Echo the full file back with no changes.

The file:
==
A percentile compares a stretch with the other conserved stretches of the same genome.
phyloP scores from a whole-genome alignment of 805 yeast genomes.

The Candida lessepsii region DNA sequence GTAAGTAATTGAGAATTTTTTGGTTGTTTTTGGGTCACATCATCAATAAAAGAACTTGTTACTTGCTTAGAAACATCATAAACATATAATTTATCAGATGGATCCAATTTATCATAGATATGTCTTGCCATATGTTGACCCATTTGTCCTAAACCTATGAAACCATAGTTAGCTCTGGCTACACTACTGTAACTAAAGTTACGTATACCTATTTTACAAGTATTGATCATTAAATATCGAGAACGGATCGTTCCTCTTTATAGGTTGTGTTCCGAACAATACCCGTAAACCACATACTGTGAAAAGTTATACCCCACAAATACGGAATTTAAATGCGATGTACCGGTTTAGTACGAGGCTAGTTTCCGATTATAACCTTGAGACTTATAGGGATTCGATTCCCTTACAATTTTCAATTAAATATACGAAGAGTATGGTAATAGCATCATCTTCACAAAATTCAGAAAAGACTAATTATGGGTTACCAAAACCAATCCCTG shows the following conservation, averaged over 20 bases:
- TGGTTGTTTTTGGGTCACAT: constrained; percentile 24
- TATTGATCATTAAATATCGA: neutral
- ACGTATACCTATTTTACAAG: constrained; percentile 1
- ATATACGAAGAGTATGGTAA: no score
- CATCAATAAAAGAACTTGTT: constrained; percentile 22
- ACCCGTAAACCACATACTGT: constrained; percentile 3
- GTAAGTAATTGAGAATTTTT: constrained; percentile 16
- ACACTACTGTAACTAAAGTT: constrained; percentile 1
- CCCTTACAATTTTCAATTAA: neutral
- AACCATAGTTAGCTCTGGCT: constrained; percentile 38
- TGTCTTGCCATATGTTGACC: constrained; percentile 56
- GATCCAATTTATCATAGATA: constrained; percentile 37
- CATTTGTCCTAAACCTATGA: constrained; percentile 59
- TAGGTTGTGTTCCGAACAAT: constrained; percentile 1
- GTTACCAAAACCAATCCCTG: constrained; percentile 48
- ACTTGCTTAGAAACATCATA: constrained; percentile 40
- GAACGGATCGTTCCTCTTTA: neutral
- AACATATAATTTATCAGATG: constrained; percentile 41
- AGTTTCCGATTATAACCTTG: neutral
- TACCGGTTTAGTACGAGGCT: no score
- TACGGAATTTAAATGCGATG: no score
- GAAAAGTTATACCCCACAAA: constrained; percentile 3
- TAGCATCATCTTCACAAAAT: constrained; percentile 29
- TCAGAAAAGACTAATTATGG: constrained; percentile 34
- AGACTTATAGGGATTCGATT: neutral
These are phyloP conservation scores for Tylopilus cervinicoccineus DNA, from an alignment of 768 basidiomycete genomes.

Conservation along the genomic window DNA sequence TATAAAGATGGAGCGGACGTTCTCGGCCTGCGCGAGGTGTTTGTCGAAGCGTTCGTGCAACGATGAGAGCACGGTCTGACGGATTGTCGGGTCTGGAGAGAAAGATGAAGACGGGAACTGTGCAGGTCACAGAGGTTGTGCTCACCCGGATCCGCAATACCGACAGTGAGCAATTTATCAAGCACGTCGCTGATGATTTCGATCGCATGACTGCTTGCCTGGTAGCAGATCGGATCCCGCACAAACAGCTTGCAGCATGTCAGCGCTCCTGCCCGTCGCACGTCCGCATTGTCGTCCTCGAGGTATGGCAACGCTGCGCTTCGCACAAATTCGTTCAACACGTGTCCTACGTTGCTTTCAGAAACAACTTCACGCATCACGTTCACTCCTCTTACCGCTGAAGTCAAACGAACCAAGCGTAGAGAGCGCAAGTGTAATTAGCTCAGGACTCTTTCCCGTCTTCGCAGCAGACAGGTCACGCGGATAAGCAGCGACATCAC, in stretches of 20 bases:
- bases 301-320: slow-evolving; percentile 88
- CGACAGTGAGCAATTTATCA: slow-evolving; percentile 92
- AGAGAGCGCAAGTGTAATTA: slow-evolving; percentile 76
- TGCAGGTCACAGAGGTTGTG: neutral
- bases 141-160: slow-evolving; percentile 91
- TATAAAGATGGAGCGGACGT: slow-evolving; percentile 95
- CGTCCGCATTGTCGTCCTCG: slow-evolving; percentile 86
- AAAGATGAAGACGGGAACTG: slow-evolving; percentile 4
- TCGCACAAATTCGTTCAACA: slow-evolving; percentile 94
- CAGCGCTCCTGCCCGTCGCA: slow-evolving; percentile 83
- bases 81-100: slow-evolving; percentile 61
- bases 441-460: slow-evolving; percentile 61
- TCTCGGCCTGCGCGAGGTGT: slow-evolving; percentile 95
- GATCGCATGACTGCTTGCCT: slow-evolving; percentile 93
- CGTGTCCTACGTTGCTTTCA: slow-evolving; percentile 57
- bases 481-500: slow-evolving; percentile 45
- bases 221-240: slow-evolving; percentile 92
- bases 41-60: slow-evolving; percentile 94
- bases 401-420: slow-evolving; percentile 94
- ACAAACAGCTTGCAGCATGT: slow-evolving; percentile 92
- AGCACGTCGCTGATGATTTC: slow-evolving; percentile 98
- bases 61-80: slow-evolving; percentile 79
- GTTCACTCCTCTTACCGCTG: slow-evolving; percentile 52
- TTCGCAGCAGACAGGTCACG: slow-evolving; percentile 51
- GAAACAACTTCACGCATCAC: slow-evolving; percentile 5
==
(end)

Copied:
A percentile compares a stretch with the other conserved stretches of the same genome.
phyloP scores from a whole-genome alignment of 805 yeast genomes.

The Candida lessepsii region DNA sequence GTAAGTAATTGAGAATTTTTTGGTTGTTTTTGGGTCACATCATCAATAAAAGAACTTGTTACTTGCTTAGAAACATCATAAACATATAATTTATCAGATGGATCCAATTTATCATAGATATGTCTTGCCATATGTTGACCCATTTGTCCTAAACCTATGAAACCATAGTTAGCTCTGGCTACACTACTGTAACTAAAGTTACGTATACCTATTTTACAAGTATTGATCATTAAATATCGAGAACGGATCGTTCCTCTTTATAGGTTGTGTTCCGAACAATACCCGTAAACCACATACTGTGAAAAGTTATACCCCACAAATACGGAATTTAAATGCGATGTACCGGTTTAGTACGAGGCTAGTTTCCGATTATAACCTTGAGACTTATAGGGATTCGATTCCCTTACAATTTTCAATTAAATATACGAAGAGTATGGTAATAGCATCATCTTCACAAAATTCAGAAAAGACTAATTATGGGTTACCAAAACCAATCCCTG shows the following conservation, averaged over 20 bases:
- TGGTTGTTTTTGGGTCACAT: constrained; percentile 24
- TATTGATCATTAAATATCGA: neutral
- ACGTATACCTATTTTACAAG: constrained; percentile 1
- ATATACGAAGAGTATGGTAA: no score
- CATCAATAAAAGAACTTGTT: constrained; percentile 22
- ACCCGTAAACCACATACTGT: constrained; percentile 3
- GTAAGTAATTGAGAATTTTT: constrained; percentile 16
- ACACTACTGTAACTAAAGTT: constrained; percentile 1
- CCCTTACAATTTTCAATTAA: neutral
- AACCATAGTTAGCTCTGGCT: constrained; percentile 38
- TGTCTTGCCATATGTTGACC: constrained; percentile 56
- GATCCAATTTATCATAGATA: constrained; percentile 37
- CATTTGTCCTAAACCTATGA: constrained; percentile 59
- TAGGTTGTGTTCCGAACAAT: constrained; percentile 1
- GTTACCAAAACCAATCCCTG: constrained; percentile 48
- ACTTGCTTAGAAACATCATA: constrained; percentile 40
- GAACGGATCGTTCCTCTTTA: neutral
- AACATATAATTTATCAGATG: constrained; percentile 41
- AGTTTCCGATTATAACCTTG: neutral
- TACCGGTTTAGTACGAGGCT: no score
- TACGGAATTTAAATGCGATG: no score
- GAAAAGTTATACCCCACAAA: constrained; percentile 3
- TAGCATCATCTTCACAAAAT: constrained; percentile 29
- TCAGAAAAGACTAATTATGG: constrained; percentile 34
- AGACTTATAGGGATTCGATT: neutral
These are phyloP conservation scores for Tylopilus cervinicoccineus DNA, from an alignment of 768 basidiomycete genomes.

Conservation along the genomic window DNA sequence TATAAAGATGGAGCGGACGTTCTCGGCCTGCGCGAGGTGTTTGTCGAAGCGTTCGTGCAACGATGAGAGCACGGTCTGACGGATTGTCGGGTCTGGAGAGAAAGATGAAGACGGGAACTGTGCAGGTCACAGAGGTTGTGCTCACCCGGATCCGCAATACCGACAGTGAGCAATTTATCAAGCACGTCGCTGATGATTTCGATCGCATGACTGCTTGCCTGGTAGCAGATCGGATCCCGCACAAACAGCTTGCAGCATGTCAGCGCTCCTGCCCGTCGCACGTCCGCATTGTCGTCCTCGAGGTATGGCAACGCTGCGCTTCGCACAAATTCGTTCAACACGTGTCCTACGTTGCTTTCAGAAACAACTTCACGCATCACGTTCACTCCTCTTACCGCTGAAGTCAAACGAACCAAGCGTAGAGAGCGCAAGTGTAATTAGCTCAGGACTCTTTCCCGTCTTCGCAGCAGACAGGTCACGCGGATAAGCAGCGACATCAC, in stretches of 20 bases:
- bases 301-320: slow-evolving; percentile 88
- CGACAGTGAGCAATTTATCA: slow-evolving; percentile 92
- AGAGAGCGCAAGTGTAATTA: slow-evolving; percentile 76
- TGCAGGTCACAGAGGTTGTG: neutral
- bases 141-160: slow-evolving; percentile 91
- TATAAAGATGGAGCGGACGT: slow-evolving; percentile 95
- CGTCCGCATTGTCGTCCTCG: slow-evolving; percentile 86
- AAAGATGAAGACGGGAACTG: slow-evolving; percentile 4
- TCGCACAAATTCGTTCAACA: slow-evolving; percentile 94
- CAGCGCTCCTGCCCGTCGCA: slow-evolving; percentile 83
- bases 81-100: slow-evolving; percentile 61
- bases 441-460: slow-evolving; percentile 61
- TCTCGGCCTGCGCGAGGTGT: slow-evolving; percentile 95
- GATCGCATGACTGCTTGCCT: slow-evolving; percentile 93
- CGTGTCCTACGTTGCTTTCA: slow-evolving; percentile 57
- bases 481-500: slow-evolving; percentile 45
- bases 221-240: slow-evolving; percentile 92
- bases 41-60: slow-evolving; percentile 94
- bases 401-420: slow-evolving; percentile 94
- ACAAACAGCTTGCAGCATGT: slow-evolving; percentile 92
- AGCACGTCGCTGATGATTTC: slow-evolving; percentile 98
- bases 61-80: slow-evolving; percentile 79
- GTTCACTCCTCTTACCGCTG: slow-evolving; percentile 52
- TTCGCAGCAGACAGGTCACG: slow-evolving; percentile 51
- GAAACAACTTCACGCATCAC: slow-evolving; percentile 5